Wetland Plants

Wetland Plants

Tn Nurseries Best Selling Wetland Plants

1. Bamboo

2. Lizards Tail

3. Coontail

4. Bulrush

5. Red Cardinal

Wetland plants are sometimes underused and can prove beneficial in landscapes. When everyday people think about what to include in their landscape, flowering perennial flowers, shrubs, and early-blooming accent trees often come to mind. When someone mentions “wetland plants,” images of marshland often appear in your mind. Water plants sometimes go underused because of associations not rooted in facts. The wide range of lovely aquatic plants surprises more than a few people.

Why are these Plants Important?

This class of plant life typically inhabits areas prone to seasonal flooding or year-round standing water. Although commonly seen in and around ponds, lakes, and marshes, aquatic plants can also thrive in simply moist soils that do not necessarily filter water easily. For instance, hard clay and bedrock below the topsoil can accommodate these plants if surface water persists during dry seasons. Plants, shrubs, and trees associated with this class often deliver the following environmental benefits.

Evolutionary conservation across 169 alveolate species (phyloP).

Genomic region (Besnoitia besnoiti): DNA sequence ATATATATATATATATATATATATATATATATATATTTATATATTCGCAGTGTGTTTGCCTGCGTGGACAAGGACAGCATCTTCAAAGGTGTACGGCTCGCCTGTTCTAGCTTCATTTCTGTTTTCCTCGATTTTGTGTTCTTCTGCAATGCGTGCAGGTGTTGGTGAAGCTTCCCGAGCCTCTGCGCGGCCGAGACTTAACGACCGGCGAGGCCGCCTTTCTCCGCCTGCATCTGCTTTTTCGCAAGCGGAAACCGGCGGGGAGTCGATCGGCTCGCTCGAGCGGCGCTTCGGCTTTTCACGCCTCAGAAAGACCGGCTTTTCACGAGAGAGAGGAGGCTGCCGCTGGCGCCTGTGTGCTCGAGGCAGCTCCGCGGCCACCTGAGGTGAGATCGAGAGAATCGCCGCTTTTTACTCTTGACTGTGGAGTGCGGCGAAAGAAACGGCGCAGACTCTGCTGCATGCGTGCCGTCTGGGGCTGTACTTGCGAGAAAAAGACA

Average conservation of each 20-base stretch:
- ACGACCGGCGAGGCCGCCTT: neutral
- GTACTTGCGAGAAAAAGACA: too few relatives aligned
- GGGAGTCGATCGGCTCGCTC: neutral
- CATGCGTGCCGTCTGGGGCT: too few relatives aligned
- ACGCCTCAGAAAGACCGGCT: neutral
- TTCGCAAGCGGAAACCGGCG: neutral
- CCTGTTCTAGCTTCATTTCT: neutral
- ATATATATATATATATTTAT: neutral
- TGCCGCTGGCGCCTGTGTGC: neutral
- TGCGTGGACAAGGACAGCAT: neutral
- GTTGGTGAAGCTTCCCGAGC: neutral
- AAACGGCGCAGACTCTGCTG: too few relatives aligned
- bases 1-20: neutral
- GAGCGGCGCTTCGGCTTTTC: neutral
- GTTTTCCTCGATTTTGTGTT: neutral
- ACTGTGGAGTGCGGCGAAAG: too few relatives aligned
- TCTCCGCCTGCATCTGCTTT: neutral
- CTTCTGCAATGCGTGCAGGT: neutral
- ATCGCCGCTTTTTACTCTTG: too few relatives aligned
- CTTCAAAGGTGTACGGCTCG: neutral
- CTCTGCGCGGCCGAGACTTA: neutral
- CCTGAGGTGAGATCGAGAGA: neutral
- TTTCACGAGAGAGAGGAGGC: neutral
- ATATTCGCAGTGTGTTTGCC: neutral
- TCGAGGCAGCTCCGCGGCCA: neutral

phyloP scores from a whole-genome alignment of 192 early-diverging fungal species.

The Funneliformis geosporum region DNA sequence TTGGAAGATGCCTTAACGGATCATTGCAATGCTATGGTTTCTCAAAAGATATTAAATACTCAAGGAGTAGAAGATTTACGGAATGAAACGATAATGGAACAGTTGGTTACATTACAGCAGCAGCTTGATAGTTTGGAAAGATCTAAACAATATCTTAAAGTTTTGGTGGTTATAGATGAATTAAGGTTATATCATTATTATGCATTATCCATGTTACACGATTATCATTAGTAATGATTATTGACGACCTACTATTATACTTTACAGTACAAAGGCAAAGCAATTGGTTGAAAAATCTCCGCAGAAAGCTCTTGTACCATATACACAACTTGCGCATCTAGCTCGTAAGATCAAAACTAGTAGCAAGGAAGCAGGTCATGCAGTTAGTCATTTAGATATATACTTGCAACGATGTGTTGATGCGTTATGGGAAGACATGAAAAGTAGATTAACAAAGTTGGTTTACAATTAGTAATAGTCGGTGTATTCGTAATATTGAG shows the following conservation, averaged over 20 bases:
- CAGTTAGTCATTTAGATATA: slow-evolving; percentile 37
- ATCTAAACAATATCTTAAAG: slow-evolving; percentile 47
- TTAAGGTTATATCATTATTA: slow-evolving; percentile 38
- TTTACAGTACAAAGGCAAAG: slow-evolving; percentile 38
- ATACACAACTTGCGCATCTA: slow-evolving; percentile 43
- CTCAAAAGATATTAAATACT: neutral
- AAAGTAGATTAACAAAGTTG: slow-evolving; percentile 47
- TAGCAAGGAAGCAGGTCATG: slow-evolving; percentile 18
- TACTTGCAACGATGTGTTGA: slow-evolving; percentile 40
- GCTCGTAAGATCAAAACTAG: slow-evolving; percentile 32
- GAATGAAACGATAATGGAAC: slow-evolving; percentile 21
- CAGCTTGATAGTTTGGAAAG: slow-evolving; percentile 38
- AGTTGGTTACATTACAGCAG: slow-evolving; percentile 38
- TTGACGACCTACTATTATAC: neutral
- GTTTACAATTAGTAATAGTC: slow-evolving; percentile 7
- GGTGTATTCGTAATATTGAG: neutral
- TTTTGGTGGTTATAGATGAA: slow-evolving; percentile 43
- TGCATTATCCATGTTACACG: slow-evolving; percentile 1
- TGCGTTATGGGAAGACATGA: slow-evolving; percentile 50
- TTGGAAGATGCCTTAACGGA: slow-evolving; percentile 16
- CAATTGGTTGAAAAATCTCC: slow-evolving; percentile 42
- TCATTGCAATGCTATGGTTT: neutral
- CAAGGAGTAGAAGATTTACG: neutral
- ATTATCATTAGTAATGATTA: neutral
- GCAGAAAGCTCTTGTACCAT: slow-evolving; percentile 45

• Critical Habitats: Aquatic plants help support a diverse ecosystem that allows fish and wildlife to flourish. Wetland plants also create root systems in essential areas that contribute to water purification. They typically help remove health hazards such as metals before reaching underground aquifers. Wildlife, fish, and humans can leverage water plants as a food source.
  • Land Stabilization: This class of plant life creates a fabric of roots that help secure shorelines. Their presence also mitigates the damage done by flooding. Property owners whose land abuts rivers and streams can use wetland plants to minimize erosion.s

They also serve as an environmental early warning system when employed in a landscape. Tainted water can negatively impact these water plants. If leaves and stalks of these plants, shrubs, and trees sour, that may indicate compromised surface water

Wetland Plants Provide Landscaping Solutions

The native wetland shrubs, trees, and plants at our TN nursery thrive in marshy areas, along riverbeds, and with standing water in this region. This means they can improve the aesthetic value of spaces that property owners sometimes write off as too wet for flowering plant life. These rank among the attractive wetland options our TN plant nursery stocks.

Sometimes Underused, these Plants Can Prove Beneficial in Landscapes  

Landowners who begin to rethink aquatic plants, trees, and shrubs, as a vital landscaping asset generally find they solve environmental issues and improve property values. Improved water drainage through the soil and the ability to prevent flooding from ravaging tracts of land acts as an insurance policy. Integrating carpet moss in strategic areas can also galvanize the ground against flowing water damage. Not to mention, the attractive foliage and beautiful flowers make them a quality of life investment.

Wetland plants are available at Our TN Nursery